When the music stopped on Election Night, only one of the 177 seats in the Illinois General Assembly switched parties. That would be the one held by State Sen. Mike Jacobs (D-East Moline), who lost to Neil Anderson. The Democrats will hold 71 of the 118 seats in the House and 39 of the 59 in the Senate. State House Majority Leader Barbara Flynn Currie (D-Chicago) credits talent and hard work.
“I think what you have is a bunch of hard-working people who were able to connect well with their constituents,” she says, “and we also have people working with us who have been-there-done-that; (who) know how to put together a campaign (and) know how to make sure that the vote comes out.”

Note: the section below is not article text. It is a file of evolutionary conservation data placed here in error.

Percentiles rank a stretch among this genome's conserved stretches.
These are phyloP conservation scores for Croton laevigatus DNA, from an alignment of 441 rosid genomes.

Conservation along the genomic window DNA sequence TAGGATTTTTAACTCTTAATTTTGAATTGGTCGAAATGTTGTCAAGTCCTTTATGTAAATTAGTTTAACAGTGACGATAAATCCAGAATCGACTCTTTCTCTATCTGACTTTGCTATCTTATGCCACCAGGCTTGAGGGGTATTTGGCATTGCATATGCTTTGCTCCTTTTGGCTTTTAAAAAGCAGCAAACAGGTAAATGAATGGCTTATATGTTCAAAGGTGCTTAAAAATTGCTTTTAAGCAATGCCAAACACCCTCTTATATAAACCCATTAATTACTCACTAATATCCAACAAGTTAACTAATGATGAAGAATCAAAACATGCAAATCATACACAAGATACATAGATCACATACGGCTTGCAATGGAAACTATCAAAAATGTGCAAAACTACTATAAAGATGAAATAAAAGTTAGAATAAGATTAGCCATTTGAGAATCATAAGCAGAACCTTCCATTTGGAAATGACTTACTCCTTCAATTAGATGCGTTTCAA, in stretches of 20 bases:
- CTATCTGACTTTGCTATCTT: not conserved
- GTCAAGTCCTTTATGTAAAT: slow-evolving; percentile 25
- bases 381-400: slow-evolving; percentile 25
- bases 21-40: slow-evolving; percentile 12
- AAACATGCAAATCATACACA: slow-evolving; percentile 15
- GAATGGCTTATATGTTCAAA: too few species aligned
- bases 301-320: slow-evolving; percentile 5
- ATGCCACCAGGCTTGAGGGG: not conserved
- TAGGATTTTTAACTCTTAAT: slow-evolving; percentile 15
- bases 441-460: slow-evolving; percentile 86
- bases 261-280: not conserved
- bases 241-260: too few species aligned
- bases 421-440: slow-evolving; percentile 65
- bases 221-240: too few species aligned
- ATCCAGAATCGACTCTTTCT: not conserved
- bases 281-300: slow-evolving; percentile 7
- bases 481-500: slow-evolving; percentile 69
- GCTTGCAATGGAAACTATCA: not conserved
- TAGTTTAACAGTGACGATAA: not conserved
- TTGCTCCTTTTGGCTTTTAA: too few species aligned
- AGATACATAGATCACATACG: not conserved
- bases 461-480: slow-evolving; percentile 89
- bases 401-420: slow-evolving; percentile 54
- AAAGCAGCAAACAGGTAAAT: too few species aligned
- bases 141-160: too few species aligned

As for that 71-member “supermajority” which, if deployed, could override a governor's veto, all you have to do is look to State Rep. Jack Franks (D-Marengo) to give the lie to that concept.
“I can tell you on a number of occasions last year … the speaker was unable to wield it to go with what he needed,” says Franks. “For instance, there was a number of us who wouldn't go forward with the (proposed) millionaires' tax. A number of us in the caucus, as well, wouldn't go forward with the progressive (income) tax.”
Franks points to two other Democrats known to be mavericks, at least on occasion: State Reps. Scott Drury (D-Highwood) and Carol Sente (D-Vernon Hills).